Monday, February 22, 2010

One small step…

So I finally got my new air rifle properly broken in and I've learned how to shoot it well (weirdly, the way you shoot a spring-piston air-rifle is almost the exact opposite way you shoot a regular rifle).

This means that certain hunting and pest control opportunities that up until recently fell into the 'too dangerous' category (dangerous as is dangerous to people and property in the surrounding area) are suddenly on the table again. A .22LR rifle fired upwards can travel for well over a mile and still have enough energy to seriously hurt someone when it comes back down. An 8 grain .177 airgun pellet fired upwards could come down on a sleeping new born baby's soft spot and not even wake it.

Of course, this means the cold war that's been going on between me and the squirrels that infest the woods directly behind my house is about to get a whole lot hotter. I personally plan on making them pay back every cent of the nine hundred dollar's worth of damage they did to my bedroom roof.

But this begs a different question:

Killing them is one thing, but should I eat one?

You see, when I first moved to the Carolinas I was surprised to find out that squirrel meat is something of a delicacy here in the south. Back before supermarket freezers existed, squirrels represented a very available and abundant source of meat. When all you could eat was what you could grow, kill or barter for yourself, the idea of spending a couple of hours the woods with a rifle and handful of .22 shorts and getting enough meat to feed your family for a whole week was obviously very attractive.

Now this is a real dilemma for me, and not for the reasons you're probably thinking of.

Firstly, I don't feel even slightly guilty about popping a squirrel's head. Six years ago, I thought of squirrels as the cute little critters that run around in the park. They all had cutesy names like 'Mr. Nutkin' and probably went on all kinds of amazing adventures with wise cracking hamsters and other assorted Disney cliches.

Today? I fully understand why most southerners call them 'tree rats'. They're absolutely everywhere and generally destroy any area they go into. They're only cute when they're not chewing through your roof shingles and having royal rumble style wrestling matches in your attic at 4am in the morning.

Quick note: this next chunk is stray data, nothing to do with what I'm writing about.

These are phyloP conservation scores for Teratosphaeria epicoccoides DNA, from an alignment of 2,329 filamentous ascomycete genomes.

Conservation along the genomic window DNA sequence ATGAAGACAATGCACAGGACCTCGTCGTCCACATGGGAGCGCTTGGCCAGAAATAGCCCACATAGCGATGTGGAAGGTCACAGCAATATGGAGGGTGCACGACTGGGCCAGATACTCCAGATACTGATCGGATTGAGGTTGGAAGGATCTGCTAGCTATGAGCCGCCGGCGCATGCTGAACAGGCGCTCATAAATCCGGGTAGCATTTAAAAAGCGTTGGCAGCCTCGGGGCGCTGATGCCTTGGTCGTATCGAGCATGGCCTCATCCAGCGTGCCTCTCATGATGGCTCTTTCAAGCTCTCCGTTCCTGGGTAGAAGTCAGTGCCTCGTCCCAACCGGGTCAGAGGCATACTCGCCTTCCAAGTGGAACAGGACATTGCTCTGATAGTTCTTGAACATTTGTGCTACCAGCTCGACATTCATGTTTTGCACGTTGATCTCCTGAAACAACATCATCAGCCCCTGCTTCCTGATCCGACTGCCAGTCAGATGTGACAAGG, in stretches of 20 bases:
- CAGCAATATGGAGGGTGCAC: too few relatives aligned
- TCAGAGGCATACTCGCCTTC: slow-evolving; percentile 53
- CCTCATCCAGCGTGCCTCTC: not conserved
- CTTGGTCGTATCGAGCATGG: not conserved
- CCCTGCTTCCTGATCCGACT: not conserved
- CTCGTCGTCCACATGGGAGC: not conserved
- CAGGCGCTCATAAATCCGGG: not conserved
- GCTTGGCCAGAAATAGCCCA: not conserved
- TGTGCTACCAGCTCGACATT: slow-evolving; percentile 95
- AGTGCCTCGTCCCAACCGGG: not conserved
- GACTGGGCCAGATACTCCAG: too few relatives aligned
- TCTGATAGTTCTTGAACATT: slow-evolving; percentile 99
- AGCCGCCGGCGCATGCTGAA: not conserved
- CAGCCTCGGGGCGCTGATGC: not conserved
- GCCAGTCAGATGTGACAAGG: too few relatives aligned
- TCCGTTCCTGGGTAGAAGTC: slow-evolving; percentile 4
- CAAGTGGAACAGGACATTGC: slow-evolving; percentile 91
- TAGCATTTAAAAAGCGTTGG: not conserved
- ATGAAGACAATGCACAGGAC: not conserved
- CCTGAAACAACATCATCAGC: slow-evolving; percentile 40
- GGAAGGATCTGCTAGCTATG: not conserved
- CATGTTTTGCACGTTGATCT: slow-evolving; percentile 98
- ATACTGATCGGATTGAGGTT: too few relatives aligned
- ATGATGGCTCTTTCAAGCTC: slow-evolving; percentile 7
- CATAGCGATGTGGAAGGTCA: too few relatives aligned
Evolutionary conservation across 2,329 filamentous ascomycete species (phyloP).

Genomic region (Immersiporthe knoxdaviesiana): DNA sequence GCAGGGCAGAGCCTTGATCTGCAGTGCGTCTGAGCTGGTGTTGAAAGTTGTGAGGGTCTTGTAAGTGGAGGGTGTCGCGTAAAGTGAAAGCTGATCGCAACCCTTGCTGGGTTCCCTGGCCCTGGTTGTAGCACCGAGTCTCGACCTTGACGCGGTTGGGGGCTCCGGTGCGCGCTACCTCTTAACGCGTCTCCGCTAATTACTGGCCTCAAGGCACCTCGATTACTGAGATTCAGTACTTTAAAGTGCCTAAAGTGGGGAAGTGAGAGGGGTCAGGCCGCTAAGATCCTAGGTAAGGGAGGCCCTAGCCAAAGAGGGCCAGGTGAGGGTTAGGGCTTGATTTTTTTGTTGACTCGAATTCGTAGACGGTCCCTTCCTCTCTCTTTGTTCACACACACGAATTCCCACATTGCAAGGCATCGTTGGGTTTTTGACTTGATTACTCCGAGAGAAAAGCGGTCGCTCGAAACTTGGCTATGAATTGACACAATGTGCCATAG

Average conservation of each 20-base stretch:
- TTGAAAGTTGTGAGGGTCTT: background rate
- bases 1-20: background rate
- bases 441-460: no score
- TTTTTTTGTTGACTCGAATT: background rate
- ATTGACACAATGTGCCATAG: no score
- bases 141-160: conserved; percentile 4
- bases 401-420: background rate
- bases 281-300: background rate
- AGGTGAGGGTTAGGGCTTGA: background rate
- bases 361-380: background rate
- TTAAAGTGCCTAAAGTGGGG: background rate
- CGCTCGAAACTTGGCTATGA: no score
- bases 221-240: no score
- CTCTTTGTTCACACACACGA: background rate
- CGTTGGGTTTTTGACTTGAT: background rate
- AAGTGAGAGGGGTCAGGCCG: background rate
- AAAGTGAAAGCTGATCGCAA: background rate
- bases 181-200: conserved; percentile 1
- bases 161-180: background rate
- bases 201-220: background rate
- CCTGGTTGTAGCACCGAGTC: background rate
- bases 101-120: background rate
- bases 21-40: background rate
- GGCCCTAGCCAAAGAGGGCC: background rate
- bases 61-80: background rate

Secondly, I'm not squeamish about skinning, cleaning and preparing them either. I personally think that cleaning and eating something you've killed yourself should be a compulsory experience for everyone at some point in their lives. As I've talked about before, people have this strange mental disconnect where they just don't associate 'meat' with 'animal'. Most people don't stop to consider that their frozen package of 'hamburger' once walked around and said 'moo'

(I also think visiting a battery farm and slaughterhouse should be compulsory as well…it amazes me that people think raising an animal in a tiny concrete cell, force feeding it crappy food laced with growth hormones… before jamming it in a truck with a hundred other animals to take it to get a bolt shot through its head is somehow more humane than giving a wild animal that's lived a perfectly natural life a quick, clean death with a bullet it never saw coming.)

Last but not least, I love trying new things. I'm not going to turn my nose up at squirrel because it's not white-meat chicken.

So what exactly is my problem? Why do I consider it a dilemma as to whether to actually try some squirrel?

Well, eating a squirrel isn't something you can do casually. To the vast majority of my family and friends back in England, eating squirrel would become one of my major defining attributes. It's the kind of thing that would become a story that would always be told whenever my name comes up. Oh, and trying squirrel is one thing…but shooting, skinning, cleaning and cooking it myself takes things up a notch.

Basically, it earns me a redneck, white-trash black-belt. I might as well start wearing a dirty baseball cap with a fish-hook pin, get seriously into a NASCAR, consider John Cena to be a talented actor and actually laugh when Larry the Cable Guy says 'Git 'er Done'.

I'm not sure I can do that. I know for a fact that I'll never be able to idolize someone for their ability to drive in a circle really fast.

Hell, I don't even know what 'yee haw' means.

2 comments:

Evan 08 said...

I've done it.

Susan said...

My Kentucky neighbor fixed us a "batch" of squirrel, once. He could do amazing things with this animal and it was once of the best meals I've ever eaten.